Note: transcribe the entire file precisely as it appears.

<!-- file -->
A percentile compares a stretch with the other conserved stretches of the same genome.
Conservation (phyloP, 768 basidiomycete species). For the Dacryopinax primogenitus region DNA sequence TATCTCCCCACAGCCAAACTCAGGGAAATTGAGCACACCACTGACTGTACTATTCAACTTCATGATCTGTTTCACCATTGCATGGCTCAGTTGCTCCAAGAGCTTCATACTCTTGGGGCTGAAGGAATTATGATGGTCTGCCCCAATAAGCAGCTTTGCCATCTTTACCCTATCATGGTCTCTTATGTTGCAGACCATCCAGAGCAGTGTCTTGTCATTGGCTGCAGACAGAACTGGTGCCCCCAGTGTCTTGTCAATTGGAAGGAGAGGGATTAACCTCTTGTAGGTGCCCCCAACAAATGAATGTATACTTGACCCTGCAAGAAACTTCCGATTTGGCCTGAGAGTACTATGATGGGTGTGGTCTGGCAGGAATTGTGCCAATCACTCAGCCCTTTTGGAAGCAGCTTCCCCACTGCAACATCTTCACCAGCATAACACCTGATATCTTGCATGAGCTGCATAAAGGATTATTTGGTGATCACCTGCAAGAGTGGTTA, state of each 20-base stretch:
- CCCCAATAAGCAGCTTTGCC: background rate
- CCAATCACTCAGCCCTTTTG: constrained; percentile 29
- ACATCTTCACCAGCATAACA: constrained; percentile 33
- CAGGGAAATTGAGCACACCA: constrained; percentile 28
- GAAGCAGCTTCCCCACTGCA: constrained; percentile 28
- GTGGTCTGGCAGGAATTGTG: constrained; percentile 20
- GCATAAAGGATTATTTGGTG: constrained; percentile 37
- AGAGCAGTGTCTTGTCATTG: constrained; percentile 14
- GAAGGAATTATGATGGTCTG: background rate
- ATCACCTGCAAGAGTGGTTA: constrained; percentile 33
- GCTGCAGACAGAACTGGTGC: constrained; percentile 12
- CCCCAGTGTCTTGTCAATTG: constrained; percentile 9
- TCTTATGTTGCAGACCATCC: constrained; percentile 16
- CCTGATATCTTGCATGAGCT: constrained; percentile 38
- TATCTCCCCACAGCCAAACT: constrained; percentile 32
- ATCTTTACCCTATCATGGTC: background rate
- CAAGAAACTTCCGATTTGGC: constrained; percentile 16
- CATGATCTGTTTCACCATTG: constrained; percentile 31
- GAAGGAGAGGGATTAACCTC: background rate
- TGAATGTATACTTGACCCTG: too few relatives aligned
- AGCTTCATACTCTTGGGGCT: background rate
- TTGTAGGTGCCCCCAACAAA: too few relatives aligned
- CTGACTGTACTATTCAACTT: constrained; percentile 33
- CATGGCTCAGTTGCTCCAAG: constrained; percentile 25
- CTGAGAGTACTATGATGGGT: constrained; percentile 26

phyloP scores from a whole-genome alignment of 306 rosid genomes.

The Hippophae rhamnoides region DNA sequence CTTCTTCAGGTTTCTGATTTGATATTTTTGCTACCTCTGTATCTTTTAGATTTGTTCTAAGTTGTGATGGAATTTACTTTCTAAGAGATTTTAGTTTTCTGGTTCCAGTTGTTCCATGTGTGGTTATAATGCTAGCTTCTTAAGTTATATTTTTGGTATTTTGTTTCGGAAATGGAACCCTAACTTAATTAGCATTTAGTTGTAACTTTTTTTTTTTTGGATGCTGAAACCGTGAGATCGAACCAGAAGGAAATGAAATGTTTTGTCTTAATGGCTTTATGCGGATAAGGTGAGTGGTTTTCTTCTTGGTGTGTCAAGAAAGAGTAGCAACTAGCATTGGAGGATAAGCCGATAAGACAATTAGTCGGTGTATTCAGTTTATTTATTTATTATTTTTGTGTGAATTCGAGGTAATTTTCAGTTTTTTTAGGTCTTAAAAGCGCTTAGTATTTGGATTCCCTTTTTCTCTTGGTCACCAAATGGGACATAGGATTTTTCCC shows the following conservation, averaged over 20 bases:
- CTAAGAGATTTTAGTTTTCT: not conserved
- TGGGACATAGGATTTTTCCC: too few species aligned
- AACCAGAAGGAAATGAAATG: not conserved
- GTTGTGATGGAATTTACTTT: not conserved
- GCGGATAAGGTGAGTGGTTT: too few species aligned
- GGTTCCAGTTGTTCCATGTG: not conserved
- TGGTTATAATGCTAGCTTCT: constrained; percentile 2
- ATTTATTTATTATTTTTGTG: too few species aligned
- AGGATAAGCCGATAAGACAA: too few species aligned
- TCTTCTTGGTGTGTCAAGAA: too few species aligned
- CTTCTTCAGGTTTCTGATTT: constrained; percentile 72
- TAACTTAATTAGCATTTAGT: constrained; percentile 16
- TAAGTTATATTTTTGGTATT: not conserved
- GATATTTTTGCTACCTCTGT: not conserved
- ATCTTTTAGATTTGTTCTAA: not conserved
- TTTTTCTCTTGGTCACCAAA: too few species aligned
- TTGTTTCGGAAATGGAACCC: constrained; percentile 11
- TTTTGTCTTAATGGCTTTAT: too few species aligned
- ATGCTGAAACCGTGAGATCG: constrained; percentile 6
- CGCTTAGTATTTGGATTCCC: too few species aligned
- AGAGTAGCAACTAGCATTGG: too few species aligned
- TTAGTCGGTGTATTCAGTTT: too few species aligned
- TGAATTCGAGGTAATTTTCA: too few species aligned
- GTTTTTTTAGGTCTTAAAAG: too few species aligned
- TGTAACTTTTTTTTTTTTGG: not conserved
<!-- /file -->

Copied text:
A percentile compares a stretch with the other conserved stretches of the same genome.
Conservation (phyloP, 768 basidiomycete species). For the Dacryopinax primogenitus region DNA sequence TATCTCCCCACAGCCAAACTCAGGGAAATTGAGCACACCACTGACTGTACTATTCAACTTCATGATCTGTTTCACCATTGCATGGCTCAGTTGCTCCAAGAGCTTCATACTCTTGGGGCTGAAGGAATTATGATGGTCTGCCCCAATAAGCAGCTTTGCCATCTTTACCCTATCATGGTCTCTTATGTTGCAGACCATCCAGAGCAGTGTCTTGTCATTGGCTGCAGACAGAACTGGTGCCCCCAGTGTCTTGTCAATTGGAAGGAGAGGGATTAACCTCTTGTAGGTGCCCCCAACAAATGAATGTATACTTGACCCTGCAAGAAACTTCCGATTTGGCCTGAGAGTACTATGATGGGTGTGGTCTGGCAGGAATTGTGCCAATCACTCAGCCCTTTTGGAAGCAGCTTCCCCACTGCAACATCTTCACCAGCATAACACCTGATATCTTGCATGAGCTGCATAAAGGATTATTTGGTGATCACCTGCAAGAGTGGTTA, state of each 20-base stretch:
- CCCCAATAAGCAGCTTTGCC: background rate
- CCAATCACTCAGCCCTTTTG: constrained; percentile 29
- ACATCTTCACCAGCATAACA: constrained; percentile 33
- CAGGGAAATTGAGCACACCA: constrained; percentile 28
- GAAGCAGCTTCCCCACTGCA: constrained; percentile 28
- GTGGTCTGGCAGGAATTGTG: constrained; percentile 20
- GCATAAAGGATTATTTGGTG: constrained; percentile 37
- AGAGCAGTGTCTTGTCATTG: constrained; percentile 14
- GAAGGAATTATGATGGTCTG: background rate
- ATCACCTGCAAGAGTGGTTA: constrained; percentile 33
- GCTGCAGACAGAACTGGTGC: constrained; percentile 12
- CCCCAGTGTCTTGTCAATTG: constrained; percentile 9
- TCTTATGTTGCAGACCATCC: constrained; percentile 16
- CCTGATATCTTGCATGAGCT: constrained; percentile 38
- TATCTCCCCACAGCCAAACT: constrained; percentile 32
- ATCTTTACCCTATCATGGTC: background rate
- CAAGAAACTTCCGATTTGGC: constrained; percentile 16
- CATGATCTGTTTCACCATTG: constrained; percentile 31
- GAAGGAGAGGGATTAACCTC: background rate
- TGAATGTATACTTGACCCTG: too few relatives aligned
- AGCTTCATACTCTTGGGGCT: background rate
- TTGTAGGTGCCCCCAACAAA: too few relatives aligned
- CTGACTGTACTATTCAACTT: constrained; percentile 33
- CATGGCTCAGTTGCTCCAAG: constrained; percentile 25
- CTGAGAGTACTATGATGGGT: constrained; percentile 26

phyloP scores from a whole-genome alignment of 306 rosid genomes.

The Hippophae rhamnoides region DNA sequence CTTCTTCAGGTTTCTGATTTGATATTTTTGCTACCTCTGTATCTTTTAGATTTGTTCTAAGTTGTGATGGAATTTACTTTCTAAGAGATTTTAGTTTTCTGGTTCCAGTTGTTCCATGTGTGGTTATAATGCTAGCTTCTTAAGTTATATTTTTGGTATTTTGTTTCGGAAATGGAACCCTAACTTAATTAGCATTTAGTTGTAACTTTTTTTTTTTTGGATGCTGAAACCGTGAGATCGAACCAGAAGGAAATGAAATGTTTTGTCTTAATGGCTTTATGCGGATAAGGTGAGTGGTTTTCTTCTTGGTGTGTCAAGAAAGAGTAGCAACTAGCATTGGAGGATAAGCCGATAAGACAATTAGTCGGTGTATTCAGTTTATTTATTTATTATTTTTGTGTGAATTCGAGGTAATTTTCAGTTTTTTTAGGTCTTAAAAGCGCTTAGTATTTGGATTCCCTTTTTCTCTTGGTCACCAAATGGGACATAGGATTTTTCCC shows the following conservation, averaged over 20 bases:
- CTAAGAGATTTTAGTTTTCT: not conserved
- TGGGACATAGGATTTTTCCC: too few species aligned
- AACCAGAAGGAAATGAAATG: not conserved
- GTTGTGATGGAATTTACTTT: not conserved
- GCGGATAAGGTGAGTGGTTT: too few species aligned
- GGTTCCAGTTGTTCCATGTG: not conserved
- TGGTTATAATGCTAGCTTCT: constrained; percentile 2
- ATTTATTTATTATTTTTGTG: too few species aligned
- AGGATAAGCCGATAAGACAA: too few species aligned
- TCTTCTTGGTGTGTCAAGAA: too few species aligned
- CTTCTTCAGGTTTCTGATTT: constrained; percentile 72
- TAACTTAATTAGCATTTAGT: constrained; percentile 16
- TAAGTTATATTTTTGGTATT: not conserved
- GATATTTTTGCTACCTCTGT: not conserved
- ATCTTTTAGATTTGTTCTAA: not conserved
- TTTTTCTCTTGGTCACCAAA: too few species aligned
- TTGTTTCGGAAATGGAACCC: constrained; percentile 11
- TTTTGTCTTAATGGCTTTAT: too few species aligned
- ATGCTGAAACCGTGAGATCG: constrained; percentile 6
- CGCTTAGTATTTGGATTCCC: too few species aligned
- AGAGTAGCAACTAGCATTGG: too few species aligned
- TTAGTCGGTGTATTCAGTTT: too few species aligned
- TGAATTCGAGGTAATTTTCA: too few species aligned
- GTTTTTTTAGGTCTTAAAAG: too few species aligned
- TGTAACTTTTTTTTTTTTGG: not conserved